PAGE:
2021 has already been exceptionally rough for the trans and non-binary community. We have lost dozens of community members to fatal transphobic violence, disproportionately impacting trans women of color. Legislators around the country have proposed and passed anti-transgender legislation at a truly unprecedented rate, the majority of them specifically targeting trans and non-binary youth.
In the wake of so much tragedy, you may be wondering how you, just another Sprudge reader living in an exceedingly overwhelming world, might be able to help. First, you can contact your congresspeople to express your absolute outrage about the lack of protections and onslaught of violence against the trans community— then, you can take steps to celebrate everyday trans and non-binary excellence.
Rather than supporting Rainbow Capitalism, I’m proposing you instead consider driving your dollars directly to trans and non-binary people in the coffee industry. Below is a list of incredible businesses owned by trans, non-binary, and Two-Spirit people where you should totally spend that hard-earned cash.
NEW MATH COFFEE | Mikey Rinaldo (they/them)
Mikey Rinaldo launched New Math Coffee at the beginning of the COVID-19 pandemic, after years of working professionally as a production roaster. As an Asian, non-binary coffee professional, Rinaldo had long dreamed of highlighting and supporting producers and co-ops in Asia, a coffee growing region that is often underrepresented and under-appreciated. As such, New Math features a delicious lineup of exclusively Asian coffees that are sure to make coffee drinkers far and wide reevaluate what they can expect from this region.
In solidarity and support for historically marginalized communities, New Math also donates a substantial portion of proceeds to various non-profit and mutual aid organizations. Recent recipients include Brave Space Alliance—Chicago’s first Black, trans-led LGBTQ+ Center—and Asian Americans Advancing Justice.
QUEER WAVE COFFEE | Cheyenne Xochítl Love (she/her)
As a 28-year veteran of the coffee industry, Cheyenne Xochítl Love had a plethora of experience from which to draw when launching Queer Wave Coffee. After years of feeling unsupported, demeaned, and taken advantage of by her employers, she knew she wanted to build something different.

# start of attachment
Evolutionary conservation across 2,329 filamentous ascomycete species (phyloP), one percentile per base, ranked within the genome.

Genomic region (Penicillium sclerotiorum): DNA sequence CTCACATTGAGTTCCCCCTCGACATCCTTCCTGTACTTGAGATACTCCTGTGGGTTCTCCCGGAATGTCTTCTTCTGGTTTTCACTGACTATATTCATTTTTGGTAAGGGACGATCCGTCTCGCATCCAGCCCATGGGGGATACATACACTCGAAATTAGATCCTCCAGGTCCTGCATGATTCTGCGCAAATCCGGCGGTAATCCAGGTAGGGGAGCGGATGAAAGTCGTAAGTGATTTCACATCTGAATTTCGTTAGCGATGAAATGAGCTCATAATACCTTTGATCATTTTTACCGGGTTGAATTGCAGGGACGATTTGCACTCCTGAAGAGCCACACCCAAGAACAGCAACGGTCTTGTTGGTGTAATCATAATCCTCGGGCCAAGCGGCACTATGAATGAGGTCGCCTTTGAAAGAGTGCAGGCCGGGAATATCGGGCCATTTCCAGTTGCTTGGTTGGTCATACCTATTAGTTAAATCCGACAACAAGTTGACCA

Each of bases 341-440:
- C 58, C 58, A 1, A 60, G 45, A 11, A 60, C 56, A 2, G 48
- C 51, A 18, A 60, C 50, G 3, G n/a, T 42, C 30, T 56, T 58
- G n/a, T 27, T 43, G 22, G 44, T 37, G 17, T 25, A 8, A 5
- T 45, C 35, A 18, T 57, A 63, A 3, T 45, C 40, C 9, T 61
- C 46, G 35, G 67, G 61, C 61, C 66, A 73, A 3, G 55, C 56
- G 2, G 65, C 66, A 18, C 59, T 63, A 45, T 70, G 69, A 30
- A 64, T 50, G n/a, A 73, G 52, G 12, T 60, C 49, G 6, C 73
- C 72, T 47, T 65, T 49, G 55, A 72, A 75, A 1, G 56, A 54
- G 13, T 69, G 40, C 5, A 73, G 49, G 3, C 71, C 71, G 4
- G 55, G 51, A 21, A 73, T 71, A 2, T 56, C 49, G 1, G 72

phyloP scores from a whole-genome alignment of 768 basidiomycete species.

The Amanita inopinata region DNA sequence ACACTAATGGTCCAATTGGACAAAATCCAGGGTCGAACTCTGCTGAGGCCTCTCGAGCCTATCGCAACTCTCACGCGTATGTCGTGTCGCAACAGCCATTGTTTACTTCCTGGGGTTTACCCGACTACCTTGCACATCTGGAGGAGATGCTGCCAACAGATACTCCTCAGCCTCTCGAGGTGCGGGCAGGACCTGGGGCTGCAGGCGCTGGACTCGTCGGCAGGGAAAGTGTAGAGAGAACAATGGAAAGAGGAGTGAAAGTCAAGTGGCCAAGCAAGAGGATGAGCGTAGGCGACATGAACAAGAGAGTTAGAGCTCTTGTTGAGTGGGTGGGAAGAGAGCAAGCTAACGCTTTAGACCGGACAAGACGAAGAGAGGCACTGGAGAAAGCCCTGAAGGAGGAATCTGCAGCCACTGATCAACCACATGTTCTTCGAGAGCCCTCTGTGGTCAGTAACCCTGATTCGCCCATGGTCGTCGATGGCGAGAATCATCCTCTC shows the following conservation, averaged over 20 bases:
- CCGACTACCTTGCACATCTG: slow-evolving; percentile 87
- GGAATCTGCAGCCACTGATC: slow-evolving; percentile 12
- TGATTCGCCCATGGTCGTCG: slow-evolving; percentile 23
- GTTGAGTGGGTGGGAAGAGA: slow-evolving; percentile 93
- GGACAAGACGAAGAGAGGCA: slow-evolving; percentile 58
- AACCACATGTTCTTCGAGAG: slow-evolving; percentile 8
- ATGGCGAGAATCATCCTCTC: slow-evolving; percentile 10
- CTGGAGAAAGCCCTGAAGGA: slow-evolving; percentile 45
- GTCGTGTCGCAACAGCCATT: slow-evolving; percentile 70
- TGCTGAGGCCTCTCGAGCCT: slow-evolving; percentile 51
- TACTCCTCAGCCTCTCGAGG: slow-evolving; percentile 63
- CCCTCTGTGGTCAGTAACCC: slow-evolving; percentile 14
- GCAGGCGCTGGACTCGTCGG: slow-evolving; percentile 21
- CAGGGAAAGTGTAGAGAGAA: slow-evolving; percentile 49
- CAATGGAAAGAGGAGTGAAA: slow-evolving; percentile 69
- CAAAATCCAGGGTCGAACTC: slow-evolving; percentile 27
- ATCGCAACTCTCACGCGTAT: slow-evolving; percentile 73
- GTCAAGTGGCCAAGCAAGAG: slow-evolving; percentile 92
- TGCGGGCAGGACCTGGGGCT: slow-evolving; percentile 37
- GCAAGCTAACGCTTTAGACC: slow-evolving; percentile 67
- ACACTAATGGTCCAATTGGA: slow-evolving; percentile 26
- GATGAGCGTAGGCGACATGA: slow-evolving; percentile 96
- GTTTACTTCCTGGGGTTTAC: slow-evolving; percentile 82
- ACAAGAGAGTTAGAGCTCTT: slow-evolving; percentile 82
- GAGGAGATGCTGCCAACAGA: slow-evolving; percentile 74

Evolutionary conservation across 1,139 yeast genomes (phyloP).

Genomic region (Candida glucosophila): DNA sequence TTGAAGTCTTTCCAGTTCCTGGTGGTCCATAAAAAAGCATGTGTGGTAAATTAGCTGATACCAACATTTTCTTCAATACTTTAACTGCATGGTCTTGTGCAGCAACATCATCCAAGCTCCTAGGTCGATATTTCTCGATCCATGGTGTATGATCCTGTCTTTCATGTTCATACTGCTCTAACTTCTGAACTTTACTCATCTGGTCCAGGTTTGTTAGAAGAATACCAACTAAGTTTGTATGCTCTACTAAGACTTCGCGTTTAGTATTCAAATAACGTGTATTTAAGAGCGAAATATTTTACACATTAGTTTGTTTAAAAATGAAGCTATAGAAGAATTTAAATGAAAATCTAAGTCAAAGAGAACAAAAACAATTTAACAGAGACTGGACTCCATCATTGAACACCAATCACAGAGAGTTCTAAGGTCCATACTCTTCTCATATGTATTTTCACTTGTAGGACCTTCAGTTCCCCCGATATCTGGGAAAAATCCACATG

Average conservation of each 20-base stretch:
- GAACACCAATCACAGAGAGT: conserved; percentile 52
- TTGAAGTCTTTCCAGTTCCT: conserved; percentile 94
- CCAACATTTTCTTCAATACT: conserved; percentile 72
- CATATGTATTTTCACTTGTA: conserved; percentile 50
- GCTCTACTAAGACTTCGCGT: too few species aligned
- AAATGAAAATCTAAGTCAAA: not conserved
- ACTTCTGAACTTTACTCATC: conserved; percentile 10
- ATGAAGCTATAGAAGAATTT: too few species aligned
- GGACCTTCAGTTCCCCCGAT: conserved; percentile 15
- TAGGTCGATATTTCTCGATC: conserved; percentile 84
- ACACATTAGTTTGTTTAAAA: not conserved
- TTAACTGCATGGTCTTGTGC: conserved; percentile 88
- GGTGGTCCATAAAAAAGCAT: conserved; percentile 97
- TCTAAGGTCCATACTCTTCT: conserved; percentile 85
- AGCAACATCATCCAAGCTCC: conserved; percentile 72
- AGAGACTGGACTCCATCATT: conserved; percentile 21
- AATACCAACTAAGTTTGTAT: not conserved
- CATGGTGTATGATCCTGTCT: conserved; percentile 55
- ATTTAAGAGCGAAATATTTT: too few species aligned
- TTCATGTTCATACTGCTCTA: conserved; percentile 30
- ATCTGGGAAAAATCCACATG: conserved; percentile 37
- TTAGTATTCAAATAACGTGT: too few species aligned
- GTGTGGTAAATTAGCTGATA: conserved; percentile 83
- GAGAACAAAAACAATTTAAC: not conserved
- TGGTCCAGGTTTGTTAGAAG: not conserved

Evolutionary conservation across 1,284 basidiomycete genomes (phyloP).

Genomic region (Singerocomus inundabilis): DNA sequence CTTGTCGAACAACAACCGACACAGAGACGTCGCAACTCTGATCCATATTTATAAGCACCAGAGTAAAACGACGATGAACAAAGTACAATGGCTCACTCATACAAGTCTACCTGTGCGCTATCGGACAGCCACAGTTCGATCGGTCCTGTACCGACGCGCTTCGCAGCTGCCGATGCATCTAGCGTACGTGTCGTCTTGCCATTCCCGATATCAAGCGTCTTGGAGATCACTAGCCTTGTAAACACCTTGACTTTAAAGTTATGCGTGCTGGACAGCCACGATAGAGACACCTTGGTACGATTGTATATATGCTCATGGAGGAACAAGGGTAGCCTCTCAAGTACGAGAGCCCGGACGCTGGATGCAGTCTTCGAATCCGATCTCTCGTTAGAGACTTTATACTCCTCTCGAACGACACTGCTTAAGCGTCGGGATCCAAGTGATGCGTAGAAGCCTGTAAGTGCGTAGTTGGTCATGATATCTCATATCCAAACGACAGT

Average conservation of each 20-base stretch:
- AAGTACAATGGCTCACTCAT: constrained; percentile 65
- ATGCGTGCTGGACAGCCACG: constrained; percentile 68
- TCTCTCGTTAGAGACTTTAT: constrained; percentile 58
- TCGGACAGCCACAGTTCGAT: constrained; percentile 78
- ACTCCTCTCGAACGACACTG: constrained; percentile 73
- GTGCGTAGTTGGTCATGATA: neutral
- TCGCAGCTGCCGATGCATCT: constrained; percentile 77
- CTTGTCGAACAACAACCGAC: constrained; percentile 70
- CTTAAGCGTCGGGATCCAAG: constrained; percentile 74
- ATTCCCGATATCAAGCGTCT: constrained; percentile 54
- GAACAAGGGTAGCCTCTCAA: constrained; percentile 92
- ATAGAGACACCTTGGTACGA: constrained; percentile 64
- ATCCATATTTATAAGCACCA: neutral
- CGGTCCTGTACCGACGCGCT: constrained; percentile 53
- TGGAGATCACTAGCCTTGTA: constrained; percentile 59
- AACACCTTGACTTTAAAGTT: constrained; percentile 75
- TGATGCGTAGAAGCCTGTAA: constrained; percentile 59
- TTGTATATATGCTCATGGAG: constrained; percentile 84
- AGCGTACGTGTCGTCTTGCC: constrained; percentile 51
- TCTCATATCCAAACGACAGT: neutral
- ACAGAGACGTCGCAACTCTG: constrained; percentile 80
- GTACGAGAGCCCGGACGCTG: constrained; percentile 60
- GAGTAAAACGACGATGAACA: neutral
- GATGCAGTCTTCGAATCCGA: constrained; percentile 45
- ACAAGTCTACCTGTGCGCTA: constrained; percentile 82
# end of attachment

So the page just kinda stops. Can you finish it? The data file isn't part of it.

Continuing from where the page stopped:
As a fervent anti-capitalist, Love had never envisioned herself as a business owner. She reconciles this apparent incongruence by intricately weaving her identity as an Indigenous, Two-Spirit, non-binary trans girl and her passion for social justice into all aspects of her brand. Through social media and interviews, Love publicly shares her commitment to dismantling patriarchy, white supremacy, and other forms of oppression in both her personal and professional life. In the future, Love says Queer Wave Coffee will provide free coffee education and job placement for BIPOC and trans folks.
Queer Wave offers both caffeinated and decaffeinated coffee, named “Landback” and “Reclamation” respectively, as a nod to the company’s commitment to social justice.
WEIRD CITY COFFEE | Jess Mill (she/they)
Weird City is more than just a roastery—it is a “beacon for my fellow freaks,” says owner Jess Mill on their decision to launch the “bright, fun, maybe a little tacky” cottage roastery in Sacramento. Mill and Weird City designer Kit Bear (they/them) are all too familiar with the experience of feeling excluded at work, so they approach each aspect of Weird City coffee with inclusivity in mind.
Central to the company’s branding is a series of short stories and illustrations calling on all “weirdos” in coffee to come join the community at Weird City, a gathering place for any and all who have felt othered or ostracized by the status quo. These stories are Mill and Bear’s way of letting consumers know what their company represents, while maintaining a lighthearted and fun feel to their branding.
For the month of June, Weird City will be donating 10% of their profits to the Sacramento Gender Health Center.
MINA’S WORLD | Sonam Parikh (she/they) and Kate Egghart (she/her)
Mina’s World was built on the excitement of shared dream: founders Sonam Parikh and Kate Egghart wanted to create a space where their local community of artists, musicians, youth, and queer and trans folks could safely gather and form meaningful connections.
The folks at Mina’s World want to be known for creating a safe and welcoming environment where “amazing humans” can gather to consume a delicious product served by kind people. Each member of the Mina’s team has a unique and varied skillset that sets them apart.
Parikh and Egghart’s passion for helping their community extends far beyond their cafe doors. They maintain consistent involvement in mutual aid efforts around their city, setting aside a percentage of profits for donations. They love to support Coalition for Black Trans Economic Liberation (CBTEL), a West Philadelphia-based mutual aid network seeking to redistribute wealth to Black LGBTQ+ people, as well as the People’s Fridge.